Criticism of postmodernism: Key features of postmodernism: “Women” not the category of analysis and contains of perspectives which are controversial with feminist theory. The fact that women are in different social position can experience sexism differently, does not mean that they do not suffer from it (MacKinnon 2000). The postmodernism theory dissolves all groups, and supports the ideas that knowledge from any source is better than no knowledge at all (Bordo 1990). [2]

Theory in the flesh

Post-modern feminism's assertion of “situated knowledges”, [20] plays well into Cherrie Moraga’s piece “Theory in the Flesh”, where the ‘physical realities’ of indigenous peoples’ lives are said to be the means of creating a decolonial politic against oppressive, inaccessible, Eurowestern academic methods of knowledge production. [22] This epistemological framework has been utilized by feminists like bell hooks, who claims that theorizing is often tied to a process of self-recovery and collective liberation; it is not thus limited to those in the western academic realm, nor does it require ‘scientific’ research. [23] Hooks asserts that theory and practical application of emancipatory politics can, and often do, exist simultaneously and reciprocally. [23] Post-Modern feminism has given way to the question of whether or not there should be any particular feminist ways of knowing. [9] A 'theory in the flesh' seems to suggest that prioritizing or normalizing any specific feminist epistemology would in itself be, and has been, oppressive.

Feminist epistemic virtue theory

This theory focuses on how power and gender relations behave in terms of value theory and epistemology. Bordo’s (1990) and Lloyd’s (1984) examined how “maleness” and “femaleness” are used in philosophical theories and discussions about relationship such as, reason/unreason, reason/emotion and objectivity/subjectivity. Lorraine Code’s (1987, 1991, 1995, 1996) with other feminist co-workers determined in which ways political and social routine shapes our identities and perspectives of our world and especially gender, how it leads to understanding of epistemic responsibility. Code’s works also have been influential in epistemological fields, which can be described as version of naturalism takes and reinvents simple and uncontroversial empirical beliefs, for example the belief like “I know that I am seeing a bird”, deforms the epistemic animal nature. Feminist epistemic virtue theorists rejects almost all the assumptions. Skeptical problems can not get any connections with it, so it is ignored and considered as a pseudo-problem. [24]

Feminist science criticism and feminist science

Feminist science criticism: bias as error

Feminist science criticism mainly has five different kinds of research about gender and science to address five identified biases. These are studies of how:

Feminist science: bias as resource

Feminist science argues that the inquiry of science which informed by feminist epistemology is based on legalizing and produce the limiting partial bias. Pluralist feminist scientists and philosophers of science define feminist science as preferred content and “feminine” method. [2]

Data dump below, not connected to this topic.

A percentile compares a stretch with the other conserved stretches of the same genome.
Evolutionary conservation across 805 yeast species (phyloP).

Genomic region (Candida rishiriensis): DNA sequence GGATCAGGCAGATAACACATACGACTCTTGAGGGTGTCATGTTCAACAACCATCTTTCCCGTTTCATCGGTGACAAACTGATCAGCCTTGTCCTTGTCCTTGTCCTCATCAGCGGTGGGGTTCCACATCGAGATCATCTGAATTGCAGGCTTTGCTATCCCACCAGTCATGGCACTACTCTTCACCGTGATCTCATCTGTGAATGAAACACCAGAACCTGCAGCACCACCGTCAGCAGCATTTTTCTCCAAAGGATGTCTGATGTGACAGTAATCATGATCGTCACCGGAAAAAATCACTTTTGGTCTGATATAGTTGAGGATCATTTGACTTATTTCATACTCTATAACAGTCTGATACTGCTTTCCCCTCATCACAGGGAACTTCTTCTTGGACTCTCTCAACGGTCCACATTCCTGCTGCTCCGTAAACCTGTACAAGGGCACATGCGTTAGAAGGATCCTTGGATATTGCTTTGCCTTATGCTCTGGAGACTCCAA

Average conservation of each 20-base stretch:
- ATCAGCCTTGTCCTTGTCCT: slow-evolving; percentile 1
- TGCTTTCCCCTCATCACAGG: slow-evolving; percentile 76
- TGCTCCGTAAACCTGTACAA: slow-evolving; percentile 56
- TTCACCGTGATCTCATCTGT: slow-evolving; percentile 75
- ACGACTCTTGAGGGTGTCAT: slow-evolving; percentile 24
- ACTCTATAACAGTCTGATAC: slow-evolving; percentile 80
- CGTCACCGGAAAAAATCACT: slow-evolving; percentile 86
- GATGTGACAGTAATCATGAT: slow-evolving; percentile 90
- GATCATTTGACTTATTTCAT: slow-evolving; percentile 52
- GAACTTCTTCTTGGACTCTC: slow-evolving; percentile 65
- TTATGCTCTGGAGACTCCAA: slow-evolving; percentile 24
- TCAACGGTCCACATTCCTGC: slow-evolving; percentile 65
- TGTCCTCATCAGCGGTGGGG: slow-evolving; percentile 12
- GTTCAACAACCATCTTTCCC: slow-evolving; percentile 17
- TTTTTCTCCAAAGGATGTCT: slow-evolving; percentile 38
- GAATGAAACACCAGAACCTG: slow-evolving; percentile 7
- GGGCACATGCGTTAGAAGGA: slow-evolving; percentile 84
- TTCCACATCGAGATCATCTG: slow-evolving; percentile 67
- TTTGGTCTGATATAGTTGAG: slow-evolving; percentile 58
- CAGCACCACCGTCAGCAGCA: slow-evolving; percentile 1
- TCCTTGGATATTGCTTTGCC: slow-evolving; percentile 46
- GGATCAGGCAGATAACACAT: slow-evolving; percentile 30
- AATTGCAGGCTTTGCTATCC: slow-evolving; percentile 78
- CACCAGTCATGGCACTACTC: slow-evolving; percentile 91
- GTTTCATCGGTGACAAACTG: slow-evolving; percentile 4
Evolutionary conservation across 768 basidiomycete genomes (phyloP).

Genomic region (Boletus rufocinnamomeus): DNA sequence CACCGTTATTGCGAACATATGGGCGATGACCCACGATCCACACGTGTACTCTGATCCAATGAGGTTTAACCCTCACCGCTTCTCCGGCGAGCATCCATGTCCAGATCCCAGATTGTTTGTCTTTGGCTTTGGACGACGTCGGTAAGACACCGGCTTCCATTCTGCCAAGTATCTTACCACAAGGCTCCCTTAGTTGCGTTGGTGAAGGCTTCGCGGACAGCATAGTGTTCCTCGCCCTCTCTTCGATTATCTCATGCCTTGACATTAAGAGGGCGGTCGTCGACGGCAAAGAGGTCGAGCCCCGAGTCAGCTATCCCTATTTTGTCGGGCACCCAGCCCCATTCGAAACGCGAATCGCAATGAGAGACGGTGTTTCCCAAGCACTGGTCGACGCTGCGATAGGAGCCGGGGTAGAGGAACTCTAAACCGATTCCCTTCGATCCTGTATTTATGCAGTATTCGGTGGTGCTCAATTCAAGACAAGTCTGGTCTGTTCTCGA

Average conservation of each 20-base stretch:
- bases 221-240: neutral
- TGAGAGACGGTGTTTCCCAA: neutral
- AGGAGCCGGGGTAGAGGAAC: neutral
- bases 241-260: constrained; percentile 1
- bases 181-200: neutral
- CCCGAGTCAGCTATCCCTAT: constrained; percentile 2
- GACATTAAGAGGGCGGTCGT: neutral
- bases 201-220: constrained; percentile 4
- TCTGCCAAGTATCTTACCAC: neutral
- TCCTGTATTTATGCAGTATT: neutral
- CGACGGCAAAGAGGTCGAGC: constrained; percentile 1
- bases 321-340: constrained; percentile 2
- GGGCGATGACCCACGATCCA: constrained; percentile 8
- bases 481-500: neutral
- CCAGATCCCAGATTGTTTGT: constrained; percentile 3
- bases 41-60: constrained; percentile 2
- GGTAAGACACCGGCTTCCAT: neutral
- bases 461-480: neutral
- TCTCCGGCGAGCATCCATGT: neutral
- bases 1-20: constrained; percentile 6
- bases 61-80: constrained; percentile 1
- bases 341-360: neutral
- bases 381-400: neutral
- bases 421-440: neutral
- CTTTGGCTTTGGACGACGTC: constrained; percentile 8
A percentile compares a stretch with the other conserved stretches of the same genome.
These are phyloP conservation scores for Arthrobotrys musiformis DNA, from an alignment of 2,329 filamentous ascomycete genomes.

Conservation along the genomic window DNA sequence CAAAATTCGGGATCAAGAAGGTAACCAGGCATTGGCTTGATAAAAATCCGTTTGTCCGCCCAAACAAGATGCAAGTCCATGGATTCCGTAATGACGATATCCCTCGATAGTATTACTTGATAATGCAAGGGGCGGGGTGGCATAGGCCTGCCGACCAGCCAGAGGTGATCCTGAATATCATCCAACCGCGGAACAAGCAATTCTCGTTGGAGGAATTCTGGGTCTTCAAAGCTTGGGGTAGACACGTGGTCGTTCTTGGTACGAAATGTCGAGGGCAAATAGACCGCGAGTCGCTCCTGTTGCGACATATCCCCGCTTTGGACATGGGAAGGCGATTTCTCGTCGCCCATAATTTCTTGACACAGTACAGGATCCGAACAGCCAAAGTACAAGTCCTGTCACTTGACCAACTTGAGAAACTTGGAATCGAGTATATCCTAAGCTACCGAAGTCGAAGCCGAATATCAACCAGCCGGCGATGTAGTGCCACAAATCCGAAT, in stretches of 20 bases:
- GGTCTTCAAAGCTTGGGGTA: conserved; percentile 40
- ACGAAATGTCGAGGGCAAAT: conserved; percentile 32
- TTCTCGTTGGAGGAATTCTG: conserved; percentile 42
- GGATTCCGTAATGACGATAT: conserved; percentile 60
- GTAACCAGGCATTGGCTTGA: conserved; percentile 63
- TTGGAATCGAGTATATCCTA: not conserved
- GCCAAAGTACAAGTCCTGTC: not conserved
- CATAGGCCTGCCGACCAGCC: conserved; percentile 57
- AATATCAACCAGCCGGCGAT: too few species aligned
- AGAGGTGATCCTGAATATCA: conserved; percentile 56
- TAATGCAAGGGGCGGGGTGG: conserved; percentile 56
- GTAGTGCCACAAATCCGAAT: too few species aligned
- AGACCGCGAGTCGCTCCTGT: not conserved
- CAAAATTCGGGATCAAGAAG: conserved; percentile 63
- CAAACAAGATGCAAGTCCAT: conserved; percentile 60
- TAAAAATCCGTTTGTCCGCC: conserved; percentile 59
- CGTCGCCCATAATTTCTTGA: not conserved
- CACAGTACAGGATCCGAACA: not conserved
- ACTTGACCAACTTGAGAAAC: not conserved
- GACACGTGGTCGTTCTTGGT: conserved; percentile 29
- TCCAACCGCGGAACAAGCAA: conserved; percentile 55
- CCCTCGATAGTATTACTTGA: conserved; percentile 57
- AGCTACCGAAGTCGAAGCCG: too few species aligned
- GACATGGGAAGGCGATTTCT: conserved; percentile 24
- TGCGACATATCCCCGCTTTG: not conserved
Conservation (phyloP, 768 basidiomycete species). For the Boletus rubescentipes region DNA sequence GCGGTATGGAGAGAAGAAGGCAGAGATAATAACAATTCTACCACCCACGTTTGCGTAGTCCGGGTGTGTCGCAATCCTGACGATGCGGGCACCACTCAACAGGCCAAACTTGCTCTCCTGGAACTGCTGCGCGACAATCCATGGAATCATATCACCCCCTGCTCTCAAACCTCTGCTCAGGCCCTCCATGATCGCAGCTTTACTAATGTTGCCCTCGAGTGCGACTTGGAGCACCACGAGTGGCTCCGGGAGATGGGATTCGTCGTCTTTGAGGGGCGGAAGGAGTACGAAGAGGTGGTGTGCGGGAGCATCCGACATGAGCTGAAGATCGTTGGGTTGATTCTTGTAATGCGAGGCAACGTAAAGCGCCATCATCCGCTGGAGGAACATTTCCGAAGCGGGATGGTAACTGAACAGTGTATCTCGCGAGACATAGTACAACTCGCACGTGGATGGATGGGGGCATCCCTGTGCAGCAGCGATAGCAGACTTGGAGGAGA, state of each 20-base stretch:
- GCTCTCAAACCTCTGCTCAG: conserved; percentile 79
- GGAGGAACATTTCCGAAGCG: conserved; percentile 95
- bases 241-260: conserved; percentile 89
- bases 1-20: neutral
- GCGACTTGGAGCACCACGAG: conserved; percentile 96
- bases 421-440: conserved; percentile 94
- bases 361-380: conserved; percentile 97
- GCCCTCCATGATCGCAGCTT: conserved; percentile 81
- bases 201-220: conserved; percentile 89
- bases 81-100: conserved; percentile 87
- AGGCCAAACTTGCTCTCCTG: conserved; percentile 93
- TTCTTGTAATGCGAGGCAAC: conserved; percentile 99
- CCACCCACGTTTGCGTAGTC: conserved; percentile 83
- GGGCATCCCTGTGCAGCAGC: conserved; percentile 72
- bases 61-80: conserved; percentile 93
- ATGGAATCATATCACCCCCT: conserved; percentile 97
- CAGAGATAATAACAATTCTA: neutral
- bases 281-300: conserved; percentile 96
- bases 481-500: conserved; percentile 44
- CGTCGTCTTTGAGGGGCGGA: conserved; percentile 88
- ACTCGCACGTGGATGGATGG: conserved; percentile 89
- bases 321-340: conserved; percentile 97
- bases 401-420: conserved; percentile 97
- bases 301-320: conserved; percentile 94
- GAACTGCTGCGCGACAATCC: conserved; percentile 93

See also

Related Research Articles

Wilfrid Stalker Sellars was an American philosopher and prominent developer of critical realism, who "revolutionized both the content and the method of philosophy in the United States".

Women's studies is an academic field that draws on feminist and interdisciplinary methods in order to place women’s lives and experiences at the center of study, while examining social and cultural constructs of gender; systems of privilege and oppression; and the relationships between power and gender as they intersect with other identities and social locations such as race, sexual orientation, socio-economic class, and disability.

In philosophy, constructive empiricism is a form of empiricism.

Sandra G. Harding is an American philosopher of feminist and postcolonial theory, epistemology, research methodology, and philosophy of science. She taught for two decades at the University of Delaware before moving to the University of California, Los Angeles in 1996. She directed the UCLA Center for the Study of Women from 1996 to 2000, and co-edited Signs: Journal of Women in Culture and Society from 2000 to 2005. She is currently a Distinguished Professor Emeritus of Education and Gender Studies at UCLA and a Distinguished Affiliate Professor of Philosophy at Michigan State University. In 2013 she was awarded the John Desmond Bernal Prize by the Society for the Social Studies of Science (4S).

The philosophy of social science is the study of the logic, methods, and foundations of social sciences such as psychology, economics, and political science. Philosophers of social science are concerned with the differences and similarities between the social and the natural sciences, causal relationships between social phenomena, the possible existence of social laws, and the ontological significance of structure and agency.

Standpoint theory is a theory found in some academic disciplines which is used for analyzing inter-subjective discourses. This body of work proposes that authority is rooted in individuals' knowledge, and the power that such authority exerts.